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Inter-generational contracts, demographic transitions and the 'quantity-quality' tradeoff: parents, children and investing in the future

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  • Naila Kabeer

    (IDS, University of Sussex, Brighton, UK)

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    Abstract

    This paper explores why so many children remain outside the schooling system, despite the current emphasis on education as a form of human capital and as a basic human right. The value given to investments in education partly depends on the extent to which such investments fit in with the implicit inter-generational contracts between parents and children, particularly in societies where there are few alternatives to the family as sources of welfare and security in old age. When the decision to educate a child remains private, the interests of parents' security in old age will dominate over the long-term interests of the child. To explore the circumstances under which parents would be persuaded to invest in their children's education, the paper suggests a series of stylized 'transitions' in the inter-generational contract, each associated with increasing willingness on the part of parents to invest resources in their children. Copyright © 2000 John Wiley & Sons, Ltd.

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    Bibliographic Info

    Article provided by John Wiley & Sons, Ltd. in its journal Journal of International Development.

    Volume (Year): 12 (2000)
    Issue (Month): 4 ()
    Pages: 463-482

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    Handle: RePEc:wly:jintdv:v:12:y:2000:i:4:p:463-482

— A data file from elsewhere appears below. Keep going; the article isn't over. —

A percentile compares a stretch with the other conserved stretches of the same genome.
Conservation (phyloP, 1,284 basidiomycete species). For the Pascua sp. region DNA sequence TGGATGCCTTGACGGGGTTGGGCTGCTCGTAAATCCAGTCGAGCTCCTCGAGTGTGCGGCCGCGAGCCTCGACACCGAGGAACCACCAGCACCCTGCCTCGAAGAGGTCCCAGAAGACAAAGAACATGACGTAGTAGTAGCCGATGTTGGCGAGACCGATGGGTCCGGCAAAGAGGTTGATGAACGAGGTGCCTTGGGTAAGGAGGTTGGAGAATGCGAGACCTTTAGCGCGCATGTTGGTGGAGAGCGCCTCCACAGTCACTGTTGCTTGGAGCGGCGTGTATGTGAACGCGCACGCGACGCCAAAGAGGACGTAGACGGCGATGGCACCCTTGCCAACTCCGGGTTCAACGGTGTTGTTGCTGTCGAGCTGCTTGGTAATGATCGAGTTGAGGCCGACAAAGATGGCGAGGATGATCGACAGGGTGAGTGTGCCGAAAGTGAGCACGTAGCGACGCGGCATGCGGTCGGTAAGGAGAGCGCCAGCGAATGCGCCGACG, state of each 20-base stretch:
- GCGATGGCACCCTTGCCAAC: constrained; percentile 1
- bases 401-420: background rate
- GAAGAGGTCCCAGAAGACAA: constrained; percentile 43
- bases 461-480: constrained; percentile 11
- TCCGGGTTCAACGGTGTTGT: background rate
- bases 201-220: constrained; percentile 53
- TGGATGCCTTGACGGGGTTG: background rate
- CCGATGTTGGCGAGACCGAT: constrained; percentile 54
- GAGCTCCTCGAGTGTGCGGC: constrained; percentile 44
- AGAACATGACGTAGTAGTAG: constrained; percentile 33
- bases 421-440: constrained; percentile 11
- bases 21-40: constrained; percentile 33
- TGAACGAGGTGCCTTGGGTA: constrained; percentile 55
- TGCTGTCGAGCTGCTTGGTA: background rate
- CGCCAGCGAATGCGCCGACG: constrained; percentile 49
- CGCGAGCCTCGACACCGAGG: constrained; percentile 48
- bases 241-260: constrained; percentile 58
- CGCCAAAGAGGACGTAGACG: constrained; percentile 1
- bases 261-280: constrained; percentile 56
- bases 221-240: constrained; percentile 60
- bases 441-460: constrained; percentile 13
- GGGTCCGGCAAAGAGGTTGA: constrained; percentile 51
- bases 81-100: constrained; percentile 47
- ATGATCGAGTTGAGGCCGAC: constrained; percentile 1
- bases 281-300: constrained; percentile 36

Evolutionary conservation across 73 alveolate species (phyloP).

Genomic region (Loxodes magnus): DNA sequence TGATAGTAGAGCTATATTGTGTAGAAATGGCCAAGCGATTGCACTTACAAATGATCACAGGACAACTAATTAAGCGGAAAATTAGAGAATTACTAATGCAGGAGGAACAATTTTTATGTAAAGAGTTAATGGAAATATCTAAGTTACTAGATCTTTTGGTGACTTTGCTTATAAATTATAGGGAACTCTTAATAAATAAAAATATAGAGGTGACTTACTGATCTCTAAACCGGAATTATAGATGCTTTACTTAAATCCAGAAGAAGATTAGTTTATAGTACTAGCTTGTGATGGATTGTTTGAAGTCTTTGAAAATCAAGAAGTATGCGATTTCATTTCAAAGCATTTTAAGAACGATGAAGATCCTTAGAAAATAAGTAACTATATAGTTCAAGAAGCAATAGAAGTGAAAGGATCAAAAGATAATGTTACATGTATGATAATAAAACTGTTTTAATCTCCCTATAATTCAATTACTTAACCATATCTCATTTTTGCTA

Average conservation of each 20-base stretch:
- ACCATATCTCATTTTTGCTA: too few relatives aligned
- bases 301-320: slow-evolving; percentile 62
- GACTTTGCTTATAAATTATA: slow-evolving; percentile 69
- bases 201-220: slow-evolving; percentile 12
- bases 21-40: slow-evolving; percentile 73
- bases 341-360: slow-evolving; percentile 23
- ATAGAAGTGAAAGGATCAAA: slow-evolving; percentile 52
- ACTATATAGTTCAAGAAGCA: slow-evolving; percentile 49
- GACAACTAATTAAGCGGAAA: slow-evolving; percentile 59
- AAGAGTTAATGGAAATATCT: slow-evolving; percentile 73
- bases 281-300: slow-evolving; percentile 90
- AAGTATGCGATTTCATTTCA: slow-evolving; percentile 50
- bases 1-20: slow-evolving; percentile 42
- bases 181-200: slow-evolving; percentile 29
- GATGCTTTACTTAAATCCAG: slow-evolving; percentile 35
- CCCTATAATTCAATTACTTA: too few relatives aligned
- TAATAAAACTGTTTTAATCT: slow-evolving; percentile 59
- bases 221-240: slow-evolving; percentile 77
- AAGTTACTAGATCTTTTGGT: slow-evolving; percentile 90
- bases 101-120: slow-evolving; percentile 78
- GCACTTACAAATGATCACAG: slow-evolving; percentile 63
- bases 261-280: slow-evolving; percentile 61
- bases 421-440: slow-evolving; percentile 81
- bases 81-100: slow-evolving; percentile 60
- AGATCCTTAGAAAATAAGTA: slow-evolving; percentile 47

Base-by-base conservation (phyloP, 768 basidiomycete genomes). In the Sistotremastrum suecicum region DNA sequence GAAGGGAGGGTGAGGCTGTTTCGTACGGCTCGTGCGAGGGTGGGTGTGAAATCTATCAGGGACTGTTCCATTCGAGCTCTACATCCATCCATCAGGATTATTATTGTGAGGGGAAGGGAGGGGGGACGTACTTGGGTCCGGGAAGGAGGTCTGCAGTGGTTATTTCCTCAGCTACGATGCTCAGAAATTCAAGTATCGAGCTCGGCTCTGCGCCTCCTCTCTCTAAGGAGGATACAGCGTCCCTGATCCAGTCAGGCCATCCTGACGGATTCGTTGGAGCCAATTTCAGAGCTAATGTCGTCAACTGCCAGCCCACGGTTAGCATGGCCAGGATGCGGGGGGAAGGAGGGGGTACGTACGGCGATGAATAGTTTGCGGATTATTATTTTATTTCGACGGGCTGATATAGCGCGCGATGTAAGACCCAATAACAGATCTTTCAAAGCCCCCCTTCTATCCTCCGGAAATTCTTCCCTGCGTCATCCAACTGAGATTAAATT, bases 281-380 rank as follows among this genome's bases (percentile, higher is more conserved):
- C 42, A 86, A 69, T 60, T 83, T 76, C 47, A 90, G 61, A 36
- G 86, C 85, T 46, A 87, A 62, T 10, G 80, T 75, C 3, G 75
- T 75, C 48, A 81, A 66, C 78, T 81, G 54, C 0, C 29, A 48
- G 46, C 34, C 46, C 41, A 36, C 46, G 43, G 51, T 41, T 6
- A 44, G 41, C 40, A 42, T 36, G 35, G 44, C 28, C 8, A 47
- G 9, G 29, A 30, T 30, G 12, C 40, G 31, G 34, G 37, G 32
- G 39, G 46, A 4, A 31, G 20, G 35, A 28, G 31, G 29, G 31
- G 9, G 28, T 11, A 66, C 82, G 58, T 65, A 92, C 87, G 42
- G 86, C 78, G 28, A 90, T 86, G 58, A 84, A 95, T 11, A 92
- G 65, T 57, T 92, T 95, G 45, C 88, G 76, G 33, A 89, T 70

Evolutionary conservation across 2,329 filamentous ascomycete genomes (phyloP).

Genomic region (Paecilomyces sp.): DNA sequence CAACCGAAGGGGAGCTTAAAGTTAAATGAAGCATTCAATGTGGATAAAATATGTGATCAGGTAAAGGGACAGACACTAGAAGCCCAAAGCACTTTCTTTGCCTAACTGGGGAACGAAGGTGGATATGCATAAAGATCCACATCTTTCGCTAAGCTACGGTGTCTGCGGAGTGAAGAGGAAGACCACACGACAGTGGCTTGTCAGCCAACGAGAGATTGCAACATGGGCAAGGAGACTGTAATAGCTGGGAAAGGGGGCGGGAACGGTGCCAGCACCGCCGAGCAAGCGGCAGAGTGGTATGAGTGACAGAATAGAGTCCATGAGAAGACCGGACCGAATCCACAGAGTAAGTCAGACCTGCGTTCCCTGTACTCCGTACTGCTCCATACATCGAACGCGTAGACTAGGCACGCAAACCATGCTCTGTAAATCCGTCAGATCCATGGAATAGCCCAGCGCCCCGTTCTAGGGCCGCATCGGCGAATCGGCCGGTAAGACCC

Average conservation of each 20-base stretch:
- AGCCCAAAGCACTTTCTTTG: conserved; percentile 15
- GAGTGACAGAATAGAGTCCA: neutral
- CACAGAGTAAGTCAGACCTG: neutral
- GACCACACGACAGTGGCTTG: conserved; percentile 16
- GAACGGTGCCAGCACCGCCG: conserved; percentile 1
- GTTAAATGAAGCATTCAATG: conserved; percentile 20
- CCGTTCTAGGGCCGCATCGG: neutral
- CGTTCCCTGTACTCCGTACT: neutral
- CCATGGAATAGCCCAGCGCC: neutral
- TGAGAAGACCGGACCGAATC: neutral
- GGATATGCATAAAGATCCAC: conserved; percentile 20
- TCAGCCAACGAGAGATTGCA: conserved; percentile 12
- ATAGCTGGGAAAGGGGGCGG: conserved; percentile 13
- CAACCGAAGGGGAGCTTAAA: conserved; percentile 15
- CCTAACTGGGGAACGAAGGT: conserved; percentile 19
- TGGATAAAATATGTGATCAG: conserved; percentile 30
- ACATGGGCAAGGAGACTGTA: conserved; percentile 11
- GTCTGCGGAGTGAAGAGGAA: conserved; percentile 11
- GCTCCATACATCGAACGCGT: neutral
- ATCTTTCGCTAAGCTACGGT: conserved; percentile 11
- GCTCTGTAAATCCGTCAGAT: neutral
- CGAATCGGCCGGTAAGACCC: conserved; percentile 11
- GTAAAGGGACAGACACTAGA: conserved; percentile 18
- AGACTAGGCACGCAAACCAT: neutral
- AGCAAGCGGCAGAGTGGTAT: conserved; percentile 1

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    Web page: http://www3.interscience.wiley.com/journal/5102/home

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    1. Geeta Gandhi Kingdon, 1998. "Does the labour market explain lower female schooling in India?," Journal of Development Studies, Taylor & Francis Journals, vol. 35(1), pages 39-65.
    2. Caldwell, Pat, 1996. "Child survival: Physical vulnerability and resilience in adversity in the European past and the contemporary Third World," Social Science & Medicine, Elsevier, vol. 43(5), pages 609-619, September.
    3. Becker, Gary S & Lewis, H Gregg, 1973. "On the Interaction between the Quantity and Quality of Children," Journal of Political Economy, University of Chicago Press, vol. 81(2), pages S279-88, Part II, .
    4. Odaga, A. & Heneveld, W., 1995. "Girls and Schools in Sub-Saharan Africa. From Analysis to Action," Papers 298, World Bank - Technical Papers.
    5. Simon Appleton & John Hoddinott & John MacKinnon, 1996. "Education and health in sub-Saharan Africa," Journal of International Development, John Wiley & Sons, Ltd., vol. 8(3), pages 307-339.
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    Cited by:
    1. Drusilla K. Brown & Alan V. Deardorff & Robert M Stern, 2002. "The Effects of Multinational Production on Wages and Working Conditions in Developing Countries," Working Papers 486, Research Seminar in International Economics, University of Michigan.
    2. Philip Kreager & Elisabeth Schröder-Butterfill, 2008. "Indonesia against the trend? Ageing and inter-generational wealth flows in two Indonesian communities," Demographic Research, Max Planck Institute for Demographic Research, Rostock, Germany, vol. 19(52), pages 1781-1810, October.
    3. Harper, Caroline & Marcus, Rachel & Moore, Karen, 2003. "Enduring Poverty and the Conditions of Childhood: Lifecourse and Intergenerational Poverty Transmissions," World Development, Elsevier, vol. 31(3), pages 535-554, March.

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